Wally and Kyle were thus the inheritors of a legacy no longer. DC became the ultimate “Indian Giver” to both of these good characters.

 

Kyle was graciously left around, albeit now more or less shunted to the sidelines, even though at this writing he’s still the main character of the ongoing Green Lantern: New Guardians series. At least the then recently revived concept of the Green Lantern Corps. team allowed space for him to retain the ring and the general name, even if he was no longer considered the Green Lantern as far as DC and the fans were concerned, but conceptually demoted to “a” Green Lantern. His evolving saga as a character striving to be worthy of the ring could at least continue, but he was no longer the main focus of the Green Lantern sub-mythos within the greater DC Universe (wait, that’s Multiverse again this week, right?).

 

Wally, in contrast, didn’t fare as well as Kyle. After so many years of proving himself worthy of the scarlet uniform (over two decades as we fans in “real” time reckon!) after spending many prior years (again, over two decades of “real” time!) in the sidekick role of Kid Flash, he was completely thrown to the wayside. The central focus of the growing “Flash Family,” which both Wally’s loins and capacity for inspiration had largely contributed to, had to be given back to Barry in DC’s eyes. When it came down to it, despite a whole generation having grown up with Wally and Kyle in these roles, DC still decided that Barry and Hal were more immediately recognizable in the scheme of things, and that the next generation should pretty much forget about what Wally and Kyle had been to the previous one for perceived marquee and brand value.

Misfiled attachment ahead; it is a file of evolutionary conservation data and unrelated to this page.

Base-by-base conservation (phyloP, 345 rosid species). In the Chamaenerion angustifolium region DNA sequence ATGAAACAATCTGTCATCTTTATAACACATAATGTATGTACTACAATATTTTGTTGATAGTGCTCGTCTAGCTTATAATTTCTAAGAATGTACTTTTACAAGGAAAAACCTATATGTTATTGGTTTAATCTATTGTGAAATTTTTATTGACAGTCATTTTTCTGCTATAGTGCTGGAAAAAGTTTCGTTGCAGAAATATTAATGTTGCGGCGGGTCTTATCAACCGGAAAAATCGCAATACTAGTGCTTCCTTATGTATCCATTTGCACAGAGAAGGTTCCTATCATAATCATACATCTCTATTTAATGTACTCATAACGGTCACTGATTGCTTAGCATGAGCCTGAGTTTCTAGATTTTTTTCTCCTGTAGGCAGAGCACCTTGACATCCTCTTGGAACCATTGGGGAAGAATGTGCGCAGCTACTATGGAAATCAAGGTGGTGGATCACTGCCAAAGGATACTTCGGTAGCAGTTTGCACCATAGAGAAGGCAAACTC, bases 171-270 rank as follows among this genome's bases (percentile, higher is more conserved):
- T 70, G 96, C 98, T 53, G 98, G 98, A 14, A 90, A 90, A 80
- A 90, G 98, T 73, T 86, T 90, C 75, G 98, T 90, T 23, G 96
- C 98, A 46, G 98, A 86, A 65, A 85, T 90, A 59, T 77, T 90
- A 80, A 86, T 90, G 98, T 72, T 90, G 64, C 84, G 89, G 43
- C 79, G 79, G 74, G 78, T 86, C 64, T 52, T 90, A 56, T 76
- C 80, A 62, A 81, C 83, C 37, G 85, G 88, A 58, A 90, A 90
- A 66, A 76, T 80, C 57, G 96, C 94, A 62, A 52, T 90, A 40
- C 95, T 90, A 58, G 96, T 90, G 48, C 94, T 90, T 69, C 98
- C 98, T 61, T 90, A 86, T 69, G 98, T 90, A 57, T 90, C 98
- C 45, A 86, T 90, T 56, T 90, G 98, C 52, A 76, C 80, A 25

Also, this was made so despite the fact that Wally and Kyle have proven to be much more interesting people than Barry and Hal on any day of the week, despite a rather unsuccessful attempt to make Hal more interesting for the first cinematic effort at bringing the Ring Guy to the big screen. I’m not trying to say that truly interesting stories cannot be told with Barry and Hal in the outfits, because we have a few decades of such stories to demonstrate otherwise. I’m simply saying that Barry and Hal do not have to be in those uniforms in order to tell good stories or achieve widespread iconic name recognition, and this has also been amply demonstrated.  I think the generational, legacy-based method of story-telling has a lot of merit that the Big Two are averse to fully embrace or explore no matter how much potential that concept has. Again, this is largely due to business concerns.

 

VII. It’s Not Just About Who Wears the Suits, Though…